Exploring The Versatility Of Ionic Liquids : From fundamental understanding to materials inspired from ionic liquids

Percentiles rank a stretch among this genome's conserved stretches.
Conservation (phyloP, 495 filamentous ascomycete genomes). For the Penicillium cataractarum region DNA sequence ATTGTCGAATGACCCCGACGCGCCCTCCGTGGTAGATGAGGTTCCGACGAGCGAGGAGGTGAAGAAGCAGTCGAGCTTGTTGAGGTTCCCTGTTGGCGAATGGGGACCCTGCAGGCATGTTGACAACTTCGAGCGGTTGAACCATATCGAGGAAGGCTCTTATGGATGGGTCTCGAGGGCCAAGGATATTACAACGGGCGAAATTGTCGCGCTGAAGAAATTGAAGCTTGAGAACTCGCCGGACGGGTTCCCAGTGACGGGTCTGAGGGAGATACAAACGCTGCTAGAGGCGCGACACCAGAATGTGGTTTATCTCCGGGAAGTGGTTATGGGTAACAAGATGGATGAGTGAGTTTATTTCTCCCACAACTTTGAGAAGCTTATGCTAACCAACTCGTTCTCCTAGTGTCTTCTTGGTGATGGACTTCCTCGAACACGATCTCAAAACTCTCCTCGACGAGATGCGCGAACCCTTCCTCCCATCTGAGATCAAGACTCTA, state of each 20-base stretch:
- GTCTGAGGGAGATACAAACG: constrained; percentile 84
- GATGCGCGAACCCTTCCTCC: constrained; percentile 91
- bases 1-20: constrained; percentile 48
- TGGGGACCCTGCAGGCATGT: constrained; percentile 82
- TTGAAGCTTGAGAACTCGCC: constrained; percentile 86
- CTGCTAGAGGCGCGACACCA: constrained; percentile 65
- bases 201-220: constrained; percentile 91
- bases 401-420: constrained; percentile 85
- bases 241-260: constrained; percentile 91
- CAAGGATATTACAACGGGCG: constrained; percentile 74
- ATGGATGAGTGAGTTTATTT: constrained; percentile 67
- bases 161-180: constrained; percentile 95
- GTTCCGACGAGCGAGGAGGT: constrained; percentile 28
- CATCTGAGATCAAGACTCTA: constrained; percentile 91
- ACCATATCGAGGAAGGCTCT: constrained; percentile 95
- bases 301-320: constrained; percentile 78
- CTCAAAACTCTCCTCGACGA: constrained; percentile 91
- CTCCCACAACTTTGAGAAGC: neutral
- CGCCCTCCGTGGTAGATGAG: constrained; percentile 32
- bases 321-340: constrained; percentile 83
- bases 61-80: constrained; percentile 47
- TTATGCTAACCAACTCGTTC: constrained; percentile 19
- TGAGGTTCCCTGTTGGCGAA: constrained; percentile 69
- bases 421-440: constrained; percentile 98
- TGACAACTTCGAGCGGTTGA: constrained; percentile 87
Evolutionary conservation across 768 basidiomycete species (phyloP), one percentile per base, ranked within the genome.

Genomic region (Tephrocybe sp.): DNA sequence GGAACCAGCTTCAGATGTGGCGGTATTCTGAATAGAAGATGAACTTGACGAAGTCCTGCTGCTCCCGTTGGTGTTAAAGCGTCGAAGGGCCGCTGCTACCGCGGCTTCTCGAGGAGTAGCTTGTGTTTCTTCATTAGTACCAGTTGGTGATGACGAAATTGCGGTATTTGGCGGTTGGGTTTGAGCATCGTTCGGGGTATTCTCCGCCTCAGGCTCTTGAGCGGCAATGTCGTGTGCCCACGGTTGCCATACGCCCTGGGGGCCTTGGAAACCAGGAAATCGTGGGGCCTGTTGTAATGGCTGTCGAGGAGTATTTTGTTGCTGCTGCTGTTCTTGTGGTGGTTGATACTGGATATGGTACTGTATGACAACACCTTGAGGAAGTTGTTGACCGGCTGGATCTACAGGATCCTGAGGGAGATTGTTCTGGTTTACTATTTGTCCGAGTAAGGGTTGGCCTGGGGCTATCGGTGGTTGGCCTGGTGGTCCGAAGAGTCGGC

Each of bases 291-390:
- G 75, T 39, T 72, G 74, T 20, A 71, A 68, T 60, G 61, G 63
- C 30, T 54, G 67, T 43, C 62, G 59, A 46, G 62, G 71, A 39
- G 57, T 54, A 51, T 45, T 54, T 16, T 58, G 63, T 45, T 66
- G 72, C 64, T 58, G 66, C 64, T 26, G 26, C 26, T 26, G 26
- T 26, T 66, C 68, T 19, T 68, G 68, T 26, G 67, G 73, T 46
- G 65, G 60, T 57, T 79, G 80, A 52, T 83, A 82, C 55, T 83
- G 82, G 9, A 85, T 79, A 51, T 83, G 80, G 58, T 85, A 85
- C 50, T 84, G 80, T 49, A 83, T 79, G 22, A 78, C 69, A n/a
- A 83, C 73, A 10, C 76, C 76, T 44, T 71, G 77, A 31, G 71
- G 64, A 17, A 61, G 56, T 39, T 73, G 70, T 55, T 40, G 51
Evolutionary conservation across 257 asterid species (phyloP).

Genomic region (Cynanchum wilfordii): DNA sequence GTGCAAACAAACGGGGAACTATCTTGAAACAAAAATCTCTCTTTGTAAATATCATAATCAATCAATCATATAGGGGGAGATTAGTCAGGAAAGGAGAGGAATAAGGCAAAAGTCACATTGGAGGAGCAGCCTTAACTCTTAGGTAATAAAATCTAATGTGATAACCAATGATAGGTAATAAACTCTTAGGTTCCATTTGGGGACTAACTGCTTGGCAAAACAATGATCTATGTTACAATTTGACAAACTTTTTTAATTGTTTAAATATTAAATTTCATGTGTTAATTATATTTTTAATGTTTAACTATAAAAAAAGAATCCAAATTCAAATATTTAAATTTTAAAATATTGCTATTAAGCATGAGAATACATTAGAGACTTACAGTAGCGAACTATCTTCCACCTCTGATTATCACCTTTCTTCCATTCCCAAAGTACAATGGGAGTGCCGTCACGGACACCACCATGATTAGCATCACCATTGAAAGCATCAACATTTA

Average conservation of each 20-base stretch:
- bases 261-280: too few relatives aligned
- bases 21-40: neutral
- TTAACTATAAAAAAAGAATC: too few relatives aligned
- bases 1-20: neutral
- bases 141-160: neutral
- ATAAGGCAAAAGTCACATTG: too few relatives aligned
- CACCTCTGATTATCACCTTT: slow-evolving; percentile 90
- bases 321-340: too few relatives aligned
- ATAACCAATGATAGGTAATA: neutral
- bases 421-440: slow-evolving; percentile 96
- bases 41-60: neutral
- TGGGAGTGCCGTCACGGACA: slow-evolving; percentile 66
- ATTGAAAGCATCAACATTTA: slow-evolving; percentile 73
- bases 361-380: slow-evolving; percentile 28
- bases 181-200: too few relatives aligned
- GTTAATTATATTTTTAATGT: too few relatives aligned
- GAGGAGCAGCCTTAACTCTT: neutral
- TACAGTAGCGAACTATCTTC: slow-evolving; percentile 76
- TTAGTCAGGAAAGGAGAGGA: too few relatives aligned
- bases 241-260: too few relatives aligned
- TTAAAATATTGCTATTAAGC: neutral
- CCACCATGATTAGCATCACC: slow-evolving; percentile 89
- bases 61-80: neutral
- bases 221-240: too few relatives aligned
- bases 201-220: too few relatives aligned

Abstract: Ionic liquids (ILs) have gained popularity as “green” and safe replacements for conventional organic solvents. They are defined as ionic salts displaying a melting point below 100 °C. Some of their unique characteristics also include negligible vapour pressure, good electrical conductivity as well as good thermal and chemical stability. While their “green” nature has since been disputed, they can be used and applied in many additional fields, such as solar energy production, new lighting technology and much more. In this thesis, the aim is to gain fundamental knowledge on ILs, specifically their structures and behaviour, in order to design materials tailored for specific applications. We also aim to use ILs to access otherwise difficult to synthesize materials and study their properties and applications.The thermal properties of ILs are one of their most important characteristics. However, it is still poorly understood how the structural aspects of ILs influence their particular thermal behaviour. By studying different systems, we derived relationships between the structure and the thermal behaviour of ILs. Hydrogen bonding and other supramolecular interactions play a major role in controlling both the melting temperature and the IL's ability to support a liquid crystalline mesophase. This control was shown both in a series of ILs based on 1-alkyl-3-dodecylimidazolium bromide and in a series of ILs based on azobenzene-imidazolium compounds.The stability issues associated with the electrolytes used in dye-sensitized solar cells (DSSCs) present a major disadvantage. We tested using ILs as electrolytes to avoid this problem. In our study, we used 1,3-dialkyltriazolium ILs as electrolytes in combination with the iodide redox couple, and not only was the stability of the DSSC improved but also the performance of IL-based DSSCs.Efficient luminescent materials are always sought after. Using ILs in combination with lanthanides, we achieved highly luminescent compounds as well as some magnetic ones. ILs can also be used to access anhydrous forms of otherwise hydrophilic species, such as ions of the lanthanides. We have used acetate ILs to attain water free complexes of the ions from the whole lanthanide series, starting from the hydrated species. This simple process could be applied to more species of hydrophilic metals that are otherwise known to form hydrates.Finally, the ligand obtained through ILs, 1,3-diethylimidazole-2-thione was used to aid in the studying of phase transitions when combined with zinc chloride (ZnCl2). It helped to reveal a yet unseen amorphous step in the solid-solid phase transition from a single crystal into another one, where morphology of the particle was preserved. I forsee that more fundamental structural studies can be conducted by forcing the coordination of the soft-donor nitrogen onto lanthanides by using dicyanamide ILs in the future.
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